Seborrheic dermatitis is a common red, scaly, itchy rash that develops in areas of the skin rich in oil glands, such as the scalp, sides of the nose, eyebrows, ears, eyelids, and middle of the chest. Other areas, such as the navel (belly button), buttocks, underarms, breasts, and groin, may be involved.
Seborrheic dermatitis is chronic and relapsing, worsening during seasonal changes and at times of stress. It may be socially embarrassing, especially because of the scaling scalp, which may be perceived as uncleanliness.
Who gets seborrheic dermatitis?
Seborrheic dermatitis is considered one of the most frequent skin disorders. It is most common in three age groups — infancy, middle age, and in seniors.
In infants, this condition most often involves the scalp (cradle cap), the face and the diaper area. It affects up to 70% of newborns during the first three months of age and disappears by 1 year of age. In some infants, seborrheic dermatitis develops only in the diaper area and can be confused with other forms of diaper rash.
Seborrheic dermatitis appears less often between 1 year of age and the onset of adolescence, when the typical scalp and facial scaling tends to flare again.
When seborrheic dermatitis develops after infancy, it tends to come and go. For people living in northern climates, winter can worsen seborrheic dermatitis.
What causes seborrheic dermatitis?
Seborrheic dermatitis is thought to be due to an irritation from a yeast called Malassezia. Malassezia is a normal inhabitant of hair follicles in oily areas of the skin. People with seborrheic dermatitis seem to have a decreased resistance to this organism.
Seborrheic dermatitis appears to run in families.
Seborrheic dermatitis is not contagious or related to diet, but it may be aggravated by illness, psychological stress, fatigue, change of season and reduced general health.
Oily skin, infrequent shampooing or skin cleansing, use of lotions that contain alcohol and skin conditions, such as acne, may increase the risk.
Those with immunodeficiency (especially infection with HIV) and with neurological disorders such as Parkinson's disease, head injury and stroke are particularly prone to it.
What does seborrheic dermatitis look like?
Seborrheic dermatitis appears as thick, crusty, pink or red plaques with a yellowish, greasy scale or flaking in areas of increased oil production, such as the scalp, ears, central face, beard area, chest, and occasionally in the axillae and groin.
In patients with skin types IV-VI, seborrheic dermatitis is often seen as sharply defined scaling or flaking patches, lighter than normal skin color.
Seborrheic dermatitis can affect the eyelids, causing redness, swelling, scaling and irritation (blepharitis).
How is seborrheic dermatitis diagnosed?
The diagnosis of seborrheic dermatitis is usually based on the characteristic clinical appearance. In rare cases of chronic seborrheic dermatitis that does not respond to treatment, a skin biopsy or other laboratory tests may be necessary to eliminate the possibility of another disease.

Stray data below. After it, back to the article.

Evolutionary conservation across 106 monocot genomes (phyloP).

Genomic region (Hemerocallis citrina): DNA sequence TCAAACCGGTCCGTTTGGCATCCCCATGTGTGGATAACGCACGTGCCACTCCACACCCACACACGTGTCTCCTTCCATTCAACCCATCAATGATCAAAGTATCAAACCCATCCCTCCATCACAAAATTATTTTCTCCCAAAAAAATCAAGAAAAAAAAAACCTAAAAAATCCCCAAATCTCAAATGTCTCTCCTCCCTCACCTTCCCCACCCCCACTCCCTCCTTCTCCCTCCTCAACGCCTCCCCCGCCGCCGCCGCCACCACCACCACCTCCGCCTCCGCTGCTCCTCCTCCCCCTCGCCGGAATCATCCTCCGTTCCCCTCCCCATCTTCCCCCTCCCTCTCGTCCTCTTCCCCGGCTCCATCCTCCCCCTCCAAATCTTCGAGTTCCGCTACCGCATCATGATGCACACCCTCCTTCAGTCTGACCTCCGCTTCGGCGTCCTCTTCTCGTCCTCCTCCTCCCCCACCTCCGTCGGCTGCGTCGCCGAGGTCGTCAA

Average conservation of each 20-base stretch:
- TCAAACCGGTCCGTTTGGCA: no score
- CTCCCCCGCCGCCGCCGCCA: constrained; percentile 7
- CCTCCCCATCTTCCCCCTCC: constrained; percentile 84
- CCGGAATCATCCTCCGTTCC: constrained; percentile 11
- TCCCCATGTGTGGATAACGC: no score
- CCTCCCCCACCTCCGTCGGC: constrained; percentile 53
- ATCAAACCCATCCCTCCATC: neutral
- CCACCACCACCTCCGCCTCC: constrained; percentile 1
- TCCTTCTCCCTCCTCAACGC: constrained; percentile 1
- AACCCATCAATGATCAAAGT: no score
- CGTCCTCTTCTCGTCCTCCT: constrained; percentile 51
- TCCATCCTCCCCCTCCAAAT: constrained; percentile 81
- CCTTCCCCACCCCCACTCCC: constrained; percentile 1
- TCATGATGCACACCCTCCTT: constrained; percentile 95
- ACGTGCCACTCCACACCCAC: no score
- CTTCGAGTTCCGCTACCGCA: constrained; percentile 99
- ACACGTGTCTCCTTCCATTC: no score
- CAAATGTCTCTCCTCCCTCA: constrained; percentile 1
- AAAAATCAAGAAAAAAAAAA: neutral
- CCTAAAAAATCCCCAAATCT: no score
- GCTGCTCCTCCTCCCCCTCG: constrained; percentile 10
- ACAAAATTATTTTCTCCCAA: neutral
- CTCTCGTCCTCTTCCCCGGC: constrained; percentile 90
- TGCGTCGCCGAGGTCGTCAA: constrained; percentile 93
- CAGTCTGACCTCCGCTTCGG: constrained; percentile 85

Seborrheic dermatitis is occasionally difficult to differentiate from:
Eczema (atopic dermatitis)
Fungal infection of the scalp (tinea capitis)
Rare conditions, such as Langerhans cell histiocytosis, Wiskott-Aldrich syndrome, and dermatomyositis
Association with other diseases
Although seborrheic dermatitis is very common, people with certain medical conditions are more likely to get severe seborrheic dermatitis
Diseases of the nervous system, such as Parkinson’s disease, head injury or stroke
Recovery from stressful medical conditions, such as a heart attack
Immune system disorders, such as HIV
Trisomy 21 (Down’s syndrome)
Patients taking certain medications
Treatments for seborrheic dermatitis
Topical antifungal medications are the mainstay of treatment of seborrheic dermatitis
Topical steroid preparations, usually in combination with antifungal agents
Shampoos with selenium sulfide or zinc pyrithione
Topical calcineurin inhibitors, such as pimecrolimus or tacrolimus
For severe seborrheic dermatitis, oral antifungal medications, such as ketoconazole, may be necessary
Summit Medical Group is proud to provide medical, surgical and cosmetic dermatology services to women and men in the Tri-State Area, New York and New Jersey, including the following counties and cities: Essex County, Morris County, Bergen County, Union County, Passaic County, Somerset County and Sussex County, NJ - Livingston, Millburn, Short Hills, West Orange, Berkley Heights, Caldwell, Cedar Grove, Cedar Knolls, Chatham, East Hanover, Englewood Cliffs, Essex Fells, Fair Lawn, Florham Park, Fort Lee, Glen Ridge, Jersey City, Kinnelon, Madison, Maplewood, Mendham, Montclair, Montvale, Morristown, New Providence, North Caldwell, Parsippany, Randolph, Roseland, South Orange, Springfield, Summit, Union, Verona, West Caldwell, Whippany and Westfield, NJ.
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